Becoming A Mother Makes A Woman A Better Employee

CREDIT: Shutterstock
CREDIT: Shutterstock

Working mothers still face a number of barriers in the workplace that fathers and childless workers don’t have to deal with. That may not make any sense, because a new study finds being a mother makes them better employees.

Nearly 60 percent of employers say that mothers make better team players, according to research carried out for Microsoft that surveyed 500 employers and 2,000 women. More than a third say their employees’ multitasking skills improved after they gave birth.

The mothers themselves also report these improvements. Nearly two-thirds of working mothers say they got better at multitasking after they had kids, and nearly half said their time management skills improved. More than a quarter became more organized.

Their partners don’t seem to get the benefits necessarily, however. A quarter of working mothers said they are twice as productive than their husbands or boyfriends. That stems from the fact that about a third use technology to get an extra hour of work done, with nearly a quarter finding an extra two hours.

Women today make up nearly half of the paid labor force. The majority of mothers work, nearly half of them full time, and a record number of families rely on their paychecks.

Yet they have to be good multitaskers, because today’s mothers spend more time on childcare than those of the 1960s and more than 80 percent do household tasks on a given day, compared to 65 percent of men, and spend more time on the tasks than men do. And they get less time to themselves: Each additional child will reduce a woman’s free time by 2.3 hours a week, but it only takes 1.7 hours away from a man. No wonder fathers find three extra hours of leisure time.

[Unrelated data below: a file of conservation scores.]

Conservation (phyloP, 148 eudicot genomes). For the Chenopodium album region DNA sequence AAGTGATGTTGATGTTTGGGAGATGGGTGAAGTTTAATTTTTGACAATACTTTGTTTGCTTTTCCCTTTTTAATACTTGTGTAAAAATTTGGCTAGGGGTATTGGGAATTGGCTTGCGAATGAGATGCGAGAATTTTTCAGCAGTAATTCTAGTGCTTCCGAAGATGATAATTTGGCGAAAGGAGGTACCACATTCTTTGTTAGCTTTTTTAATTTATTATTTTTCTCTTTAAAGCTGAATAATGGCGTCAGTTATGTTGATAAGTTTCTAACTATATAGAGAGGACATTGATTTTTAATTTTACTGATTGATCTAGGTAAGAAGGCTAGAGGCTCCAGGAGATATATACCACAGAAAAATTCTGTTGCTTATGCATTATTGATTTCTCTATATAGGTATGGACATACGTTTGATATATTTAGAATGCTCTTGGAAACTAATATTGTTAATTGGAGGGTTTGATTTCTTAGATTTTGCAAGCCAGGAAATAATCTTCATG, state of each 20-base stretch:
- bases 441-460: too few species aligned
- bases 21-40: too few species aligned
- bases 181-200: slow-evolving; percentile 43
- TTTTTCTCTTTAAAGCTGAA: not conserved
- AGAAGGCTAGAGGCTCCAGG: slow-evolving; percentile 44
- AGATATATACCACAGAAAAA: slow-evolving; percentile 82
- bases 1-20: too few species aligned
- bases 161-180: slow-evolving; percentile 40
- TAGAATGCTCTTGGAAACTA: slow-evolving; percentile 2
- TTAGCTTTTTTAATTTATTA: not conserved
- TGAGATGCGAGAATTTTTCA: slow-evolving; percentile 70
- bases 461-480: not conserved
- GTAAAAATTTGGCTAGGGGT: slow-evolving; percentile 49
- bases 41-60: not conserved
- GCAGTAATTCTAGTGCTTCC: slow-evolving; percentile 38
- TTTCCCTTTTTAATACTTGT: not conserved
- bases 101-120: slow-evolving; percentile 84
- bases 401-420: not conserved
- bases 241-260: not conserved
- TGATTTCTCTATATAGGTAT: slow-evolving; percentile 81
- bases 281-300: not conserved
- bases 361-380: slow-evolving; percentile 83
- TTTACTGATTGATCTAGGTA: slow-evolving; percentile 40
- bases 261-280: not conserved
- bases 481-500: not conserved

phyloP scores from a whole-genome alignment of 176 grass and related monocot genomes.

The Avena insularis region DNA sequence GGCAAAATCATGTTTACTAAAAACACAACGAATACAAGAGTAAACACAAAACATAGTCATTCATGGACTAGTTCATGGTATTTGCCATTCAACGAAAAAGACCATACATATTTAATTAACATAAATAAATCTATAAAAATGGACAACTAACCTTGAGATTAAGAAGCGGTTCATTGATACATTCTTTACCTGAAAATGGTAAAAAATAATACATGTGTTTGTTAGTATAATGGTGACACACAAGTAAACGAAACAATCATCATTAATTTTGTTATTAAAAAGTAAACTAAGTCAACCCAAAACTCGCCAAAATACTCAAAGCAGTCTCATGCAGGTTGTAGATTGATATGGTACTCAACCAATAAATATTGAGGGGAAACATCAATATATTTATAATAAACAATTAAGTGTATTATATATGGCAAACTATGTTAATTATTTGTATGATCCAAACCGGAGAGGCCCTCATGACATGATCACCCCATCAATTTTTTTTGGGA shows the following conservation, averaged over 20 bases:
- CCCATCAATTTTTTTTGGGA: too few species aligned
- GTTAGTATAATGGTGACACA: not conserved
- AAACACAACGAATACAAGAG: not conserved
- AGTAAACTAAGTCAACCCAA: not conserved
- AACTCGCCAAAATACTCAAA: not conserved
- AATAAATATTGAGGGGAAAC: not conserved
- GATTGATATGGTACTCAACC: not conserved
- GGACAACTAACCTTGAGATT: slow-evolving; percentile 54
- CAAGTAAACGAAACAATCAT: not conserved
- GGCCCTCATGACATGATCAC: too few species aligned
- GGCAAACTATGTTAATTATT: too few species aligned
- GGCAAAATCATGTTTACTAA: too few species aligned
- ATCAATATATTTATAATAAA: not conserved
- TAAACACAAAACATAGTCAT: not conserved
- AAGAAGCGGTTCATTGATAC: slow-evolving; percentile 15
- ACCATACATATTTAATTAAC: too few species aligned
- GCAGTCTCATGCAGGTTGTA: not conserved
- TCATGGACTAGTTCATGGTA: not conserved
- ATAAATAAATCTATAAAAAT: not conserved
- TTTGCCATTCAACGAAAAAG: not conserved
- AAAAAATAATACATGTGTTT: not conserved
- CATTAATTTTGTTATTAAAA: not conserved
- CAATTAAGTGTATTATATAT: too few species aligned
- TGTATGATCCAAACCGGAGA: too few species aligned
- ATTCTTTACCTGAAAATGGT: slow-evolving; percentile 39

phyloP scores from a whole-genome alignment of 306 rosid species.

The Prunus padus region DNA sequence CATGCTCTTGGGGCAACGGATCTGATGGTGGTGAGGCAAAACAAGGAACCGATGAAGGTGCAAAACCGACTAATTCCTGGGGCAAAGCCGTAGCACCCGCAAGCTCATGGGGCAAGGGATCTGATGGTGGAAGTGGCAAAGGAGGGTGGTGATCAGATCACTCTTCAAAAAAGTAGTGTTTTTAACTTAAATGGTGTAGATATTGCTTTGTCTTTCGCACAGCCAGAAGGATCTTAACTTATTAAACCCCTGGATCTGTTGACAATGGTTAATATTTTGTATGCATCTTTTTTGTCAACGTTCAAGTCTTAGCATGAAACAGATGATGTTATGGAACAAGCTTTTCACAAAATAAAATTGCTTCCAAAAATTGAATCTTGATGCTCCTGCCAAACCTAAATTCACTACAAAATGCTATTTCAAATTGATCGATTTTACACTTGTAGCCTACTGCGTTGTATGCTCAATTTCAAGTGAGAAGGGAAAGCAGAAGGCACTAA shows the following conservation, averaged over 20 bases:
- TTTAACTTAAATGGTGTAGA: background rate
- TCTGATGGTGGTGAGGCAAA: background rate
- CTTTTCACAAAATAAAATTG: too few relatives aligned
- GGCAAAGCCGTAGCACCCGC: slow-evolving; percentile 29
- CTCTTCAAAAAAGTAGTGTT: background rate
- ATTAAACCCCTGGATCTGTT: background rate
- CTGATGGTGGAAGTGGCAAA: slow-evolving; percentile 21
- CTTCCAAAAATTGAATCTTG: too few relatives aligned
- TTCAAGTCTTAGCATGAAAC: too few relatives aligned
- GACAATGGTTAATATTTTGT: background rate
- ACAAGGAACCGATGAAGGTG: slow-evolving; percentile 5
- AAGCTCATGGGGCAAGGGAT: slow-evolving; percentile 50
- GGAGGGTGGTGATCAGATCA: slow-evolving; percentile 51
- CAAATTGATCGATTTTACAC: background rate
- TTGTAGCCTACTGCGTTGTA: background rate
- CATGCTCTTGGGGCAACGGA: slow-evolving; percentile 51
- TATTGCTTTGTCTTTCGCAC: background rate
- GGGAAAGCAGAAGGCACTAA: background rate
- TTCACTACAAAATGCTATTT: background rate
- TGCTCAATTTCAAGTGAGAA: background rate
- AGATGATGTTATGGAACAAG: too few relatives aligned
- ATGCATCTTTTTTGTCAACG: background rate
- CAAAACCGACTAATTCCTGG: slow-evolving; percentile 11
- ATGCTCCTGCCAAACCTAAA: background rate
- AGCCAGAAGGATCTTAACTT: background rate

The increase in skills may make working mothers more attractive employees, but they still face bias in the workplace. An influential 2005 study found that when participants looked at applications from identical resumes that only differed by parental status, mothers were “rated as less competent, less committed, less suitable for hire, promotion, and management training, and deserving of lower salaries,” the researchers noted. They were given a starting salary that was $11,000 lower than non-mothers. They were also held to higher standards. Fathers, on the other hand, actually benefitted from being parents.

Other studies have found mothers are docked about 5 percent per child from their wages. In fact, women with children under the age of 18 make $17 less each week at the median than childless women, but fathers actually see a $147 boost.